"The Divine Power of Dogs"
Simply owning a dog is linked to better health. For Renée Le Verrier, diagnosed with PD 11 years ago, the impact was miraculous.
Written By Brigid Elsken Galloway
Photographs by José Mandojana
Wet noses and thumping tails aren’t the only reasons to love dogs. Researchers associate canine companionship with lower blood pressure, higher rates of exercise and an improved rate of recovery from heart attacks. There’s even evidence that simply petting a dog helps chase away the blues.
If you think the challenges of Parkinson’s disease mean that you can’t enjoy these benefits, reconsider. We found that some dogs are being trained as not only companions, but also as helpers for people living with PD.
For Renée Le Verrier, a yoga instructor diagnosed with PD at age 43, getting one of these special service dogs (also called balance dogs) brought her much more than help to stand, walk and work independently. “He’s part of my family,” she says of Sir Thomas, a 140-pound, mantle Great Dane. “Tommy brings joy to my life.”
Le Verrier applied for and met Tommy four years ago on a 12-acre farm in Ipswich, Mass., that is home to Service Dog Project, Inc. (SDP). The nonprofit trains all of its gentle giants to assist people with movement disorders. SDP founder Carlene White, whose father also had Parkinson’s, has raised more than 110 Great Danes to work as balance dogs for people with movement disorders such as cerebral palsy and multiple sclerosis, as well as PD.
With Tommy by her side, Le Verrier moves through her daily routine without the fear of being stuck or experiencing a fall. When her gait freezes, on command the Great Dane steps forward and gently tugs her along. “The most common thing he’ll do is brace,” she says. “He plants his paws, and when I shift my weight to his, it frees my foot to move. He also steadies my gait when my meds haven’t kicked in yet,” she adds. One unexpected perk is the reaction the pair get from passersby who focus warm attention on them rather than stare at Le Verrier’s symptoms. “He gets noticed more than a cane and has much more personality.”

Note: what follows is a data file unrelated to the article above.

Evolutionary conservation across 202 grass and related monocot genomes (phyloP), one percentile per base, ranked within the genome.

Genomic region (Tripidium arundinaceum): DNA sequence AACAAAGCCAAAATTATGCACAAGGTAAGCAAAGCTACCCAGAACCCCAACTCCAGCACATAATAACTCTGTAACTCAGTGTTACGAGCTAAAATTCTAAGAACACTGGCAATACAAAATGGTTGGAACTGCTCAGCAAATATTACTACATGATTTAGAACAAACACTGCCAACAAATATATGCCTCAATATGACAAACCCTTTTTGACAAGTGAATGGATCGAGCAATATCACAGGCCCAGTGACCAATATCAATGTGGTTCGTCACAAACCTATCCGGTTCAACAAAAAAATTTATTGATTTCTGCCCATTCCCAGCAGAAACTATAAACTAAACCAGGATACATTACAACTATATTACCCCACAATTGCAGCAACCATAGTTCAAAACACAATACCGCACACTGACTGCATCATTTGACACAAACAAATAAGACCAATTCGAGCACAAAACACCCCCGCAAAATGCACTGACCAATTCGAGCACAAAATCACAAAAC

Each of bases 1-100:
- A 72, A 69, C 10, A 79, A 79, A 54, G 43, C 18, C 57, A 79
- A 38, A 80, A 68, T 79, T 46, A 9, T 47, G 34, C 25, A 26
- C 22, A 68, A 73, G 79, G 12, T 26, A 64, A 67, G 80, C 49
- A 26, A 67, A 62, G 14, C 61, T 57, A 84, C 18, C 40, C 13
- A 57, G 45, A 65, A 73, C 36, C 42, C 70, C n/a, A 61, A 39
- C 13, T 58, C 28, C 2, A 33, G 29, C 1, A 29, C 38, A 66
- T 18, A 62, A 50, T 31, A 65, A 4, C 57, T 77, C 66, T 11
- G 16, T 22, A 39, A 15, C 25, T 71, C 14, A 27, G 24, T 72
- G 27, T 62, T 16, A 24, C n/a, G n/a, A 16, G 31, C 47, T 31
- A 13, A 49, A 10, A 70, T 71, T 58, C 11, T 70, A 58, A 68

Like all SDP pups, Tommy began training when he was three weeks old to provide the special bracing support and prompting behavior that help Le Verrier. He can also help her step up from a parking lot onto the curb, assistance that is the difference between feeling stuck and getting on with her day. Thanks to the pet she nicknamed her “Great Dane Cane,” Le Verrier—a busy wife, mom, artist and the author of several books on PD—has continued to work as a yoga instructor. Tommy even accompanies her to the yoga studio and waits patiently on his mat until her classes are over. (She likes to joke that he helps with the instruction by modeling the perfect downward-facing dog pose.) “I can be more independent, because he’s there if I freeze or lose my balance,” Le Verrier says.
Of course, there are days when roles are reversed, and Le Verrier becomes a typical dog owner taking Tommy to the vet or on an emergency nighttime walk because he ate something that upset his stomach. She finds the extra responsibility fulfilling, a fair trade-off for all that he does for her. “Just knowing he’s around givesme confidence,” she says. “I’ve been in my studio cleaning up after class and found my legs won’t work. He gets me out of those situations. Whatever happens, we’ll figure it out together.”
Originally printed in MoreThanMotion, June 2016.